For a popular restaurant to spawn a second locale is nothing new. Indeed, some restaurateurs claim that this is the only way to start seeing any real profits. Until recently, however, this phenomenon hasn't happened much in these parts.
Lime Fresh Mexican Grill, La Sandwicherie, Sushi Maki, and numerous pizza joints have doubled up, but we're not talking fast food. Sakaya Kitchen has a Sakaya Kitchen a Go Go truck, but we're not talking meals on wheels either. Michael's Genuine Food & Drink and Ortanique now showcase second venues in the Cayman Islands, and ditto Quattro Gastronomia Italiana in New York -- these also don't count, but after so many years of accepting hand-me-downs from other cities, it's nice to finally be exporting the Miami brand.
More commonly, a successful local restaurant gets followed up with another, different establishment -- be it Jonathan Eismann's respective properties (oops, bad example!), or Michy's/Sra. Martinez; Town Kitchen & Bar/Smoke't Southern Kitchen & Tap; El Rincon Asturiano/Andalus; and so forth. Yet in recent months, Chow Down Grill, Gigi, Jimmy'z Kitchen, Tapas y Tintos and Rosa Mexicano have either opened or announced the pending opening of sister locations.
"Our plan from the beginning was to open two restaurants," explains Joshua Marcus, chef/partner of Chow Down Grill, in response to our asking if second locations were becoming an economic necessity.
"We were turned down for the Talula space, so what we decided to do is split the money -- to open up a place right away so we can get our idea out there, start to grow the concept, and then take the rest of the money (saved from the pricey Talula space), put it in the bank, and search slowly for what would be our second location. My partner owns the Purdy lounge, and my other partner owns bars in New York City -- most notably Vertigo Bar. So we knew the second place would have a bar, and would be on South Beach. That was our game plan all along."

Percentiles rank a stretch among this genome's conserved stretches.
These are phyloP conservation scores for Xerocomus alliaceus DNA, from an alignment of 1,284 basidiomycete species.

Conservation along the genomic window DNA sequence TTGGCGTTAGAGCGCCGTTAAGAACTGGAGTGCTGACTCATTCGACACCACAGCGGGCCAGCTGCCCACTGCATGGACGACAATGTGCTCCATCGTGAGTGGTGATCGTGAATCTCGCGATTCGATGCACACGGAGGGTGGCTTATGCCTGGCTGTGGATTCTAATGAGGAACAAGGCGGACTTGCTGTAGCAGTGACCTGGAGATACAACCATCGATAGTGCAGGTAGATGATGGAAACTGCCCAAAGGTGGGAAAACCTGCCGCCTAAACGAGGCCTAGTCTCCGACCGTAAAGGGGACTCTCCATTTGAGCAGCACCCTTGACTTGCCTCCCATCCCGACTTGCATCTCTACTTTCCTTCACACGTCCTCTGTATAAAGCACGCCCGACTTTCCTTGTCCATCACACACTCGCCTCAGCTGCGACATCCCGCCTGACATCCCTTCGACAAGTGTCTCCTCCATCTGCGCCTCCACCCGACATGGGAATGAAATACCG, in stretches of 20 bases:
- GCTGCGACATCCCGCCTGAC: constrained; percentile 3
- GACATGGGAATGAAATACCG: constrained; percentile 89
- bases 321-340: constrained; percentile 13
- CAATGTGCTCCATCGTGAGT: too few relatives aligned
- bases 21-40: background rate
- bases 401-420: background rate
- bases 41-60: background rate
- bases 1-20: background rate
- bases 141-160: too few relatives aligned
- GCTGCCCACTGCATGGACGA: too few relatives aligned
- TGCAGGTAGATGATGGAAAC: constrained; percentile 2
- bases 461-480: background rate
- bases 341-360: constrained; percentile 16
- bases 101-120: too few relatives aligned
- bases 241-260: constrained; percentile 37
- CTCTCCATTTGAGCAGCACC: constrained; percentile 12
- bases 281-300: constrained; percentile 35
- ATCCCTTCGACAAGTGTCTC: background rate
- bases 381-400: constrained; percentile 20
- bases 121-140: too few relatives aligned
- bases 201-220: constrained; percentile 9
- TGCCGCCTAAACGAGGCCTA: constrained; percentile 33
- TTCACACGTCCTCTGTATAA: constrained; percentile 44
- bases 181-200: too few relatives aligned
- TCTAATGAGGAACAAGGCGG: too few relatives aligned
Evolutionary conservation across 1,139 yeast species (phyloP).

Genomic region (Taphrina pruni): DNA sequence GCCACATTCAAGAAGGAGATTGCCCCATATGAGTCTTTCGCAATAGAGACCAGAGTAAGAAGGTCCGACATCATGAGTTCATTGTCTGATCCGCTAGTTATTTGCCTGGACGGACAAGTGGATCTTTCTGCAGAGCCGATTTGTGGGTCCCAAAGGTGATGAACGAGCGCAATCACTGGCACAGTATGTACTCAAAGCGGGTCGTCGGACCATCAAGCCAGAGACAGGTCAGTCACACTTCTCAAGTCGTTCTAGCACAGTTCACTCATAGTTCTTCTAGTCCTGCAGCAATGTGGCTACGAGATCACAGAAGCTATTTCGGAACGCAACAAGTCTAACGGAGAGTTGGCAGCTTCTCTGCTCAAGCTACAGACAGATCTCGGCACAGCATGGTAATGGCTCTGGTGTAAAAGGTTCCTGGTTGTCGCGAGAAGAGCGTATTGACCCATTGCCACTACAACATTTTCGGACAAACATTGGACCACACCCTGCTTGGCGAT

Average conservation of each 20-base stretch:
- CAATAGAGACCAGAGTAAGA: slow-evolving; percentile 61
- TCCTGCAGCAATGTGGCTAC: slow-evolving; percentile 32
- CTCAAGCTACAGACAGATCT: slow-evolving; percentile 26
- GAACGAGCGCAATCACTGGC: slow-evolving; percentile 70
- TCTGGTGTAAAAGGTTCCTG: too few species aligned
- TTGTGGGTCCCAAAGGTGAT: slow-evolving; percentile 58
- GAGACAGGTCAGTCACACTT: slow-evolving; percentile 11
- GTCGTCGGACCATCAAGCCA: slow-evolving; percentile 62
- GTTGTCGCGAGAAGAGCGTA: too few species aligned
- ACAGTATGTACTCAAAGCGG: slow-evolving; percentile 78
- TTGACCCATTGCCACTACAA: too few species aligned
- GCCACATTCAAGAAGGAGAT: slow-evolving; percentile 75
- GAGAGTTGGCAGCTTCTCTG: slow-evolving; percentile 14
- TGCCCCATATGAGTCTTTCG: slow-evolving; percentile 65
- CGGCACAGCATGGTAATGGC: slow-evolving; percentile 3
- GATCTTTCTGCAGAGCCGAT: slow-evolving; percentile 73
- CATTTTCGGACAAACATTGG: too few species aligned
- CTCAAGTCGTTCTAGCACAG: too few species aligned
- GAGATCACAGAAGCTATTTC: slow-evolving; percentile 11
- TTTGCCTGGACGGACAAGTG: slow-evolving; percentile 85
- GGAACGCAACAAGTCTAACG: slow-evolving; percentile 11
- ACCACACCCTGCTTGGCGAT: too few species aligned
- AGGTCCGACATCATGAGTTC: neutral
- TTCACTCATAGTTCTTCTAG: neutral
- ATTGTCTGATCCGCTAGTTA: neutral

The SoBe Chow Down will be right next to Go-Go Fresh Food Cafe on Alton Road and Ninth Street. Opening date is pegged for July.
So far we're looking lucky in regards to our batch of recent restaurant clonings: As with Chow Down, they hold the promise of doubling our pleasure and doubling our fun -- as opposed to the downside of sequels, like Kim and Khloe following Kourtney into the world. Here are a few of our other recent or upcoming spinoffs:
Gigi: The Wynwood District hit hopes lightning strikes twice as Amir Ben-Zion has plans to open what is being dubbed "Gigi Village" adjacent to the Frank Gehry-designed New World Center. Ambitious vision calls for the7,000-square-foot space to include burger & bar, bakery, coffee shop, gallery space, and so forth. The original Gigi was executed so flawlessly, that even without departed chef Jeff McInnis -- who was an integral part of the restaurant's success -- the new version holds great promise.
Jimmy'z Kitchen: The original shop is still going strong, and the bigger, brighter Wynwood Jimmy'z -- well, we really really like it.
Tapas y Tintos: The midtown outpost of this popular Española Way tapas bar just opened on NE 36th Street and Second Avenue. The second locale proffers the same menu as the South Beach branch. Mojitos and sangria are probably more renowned than the food, but T & T commands a strong local following.
Rosa Mexicano:This example differs from the others in that it started in New York and is a national chain now. Still, they've had the Mary Brickell Village spot for quite awhile, and just recently debuted the South Beach outpost on Lincoln Road. The original New York Rosa was fantastic many Mexican moons ago. The Brickell Village one is a much paler rendition, as I imagine the new one is.
George's in the Grove/George's on Sunset: What worked in the Grove since 2008 has also been working in South Miami since last July. No surprise: Both places are imbued with the charming, frenetic energy of chef/owner George Eric Farge -- plus some pretty good bistro fare too.
What will be the next restaurant to go for the double play? Stay tuned.
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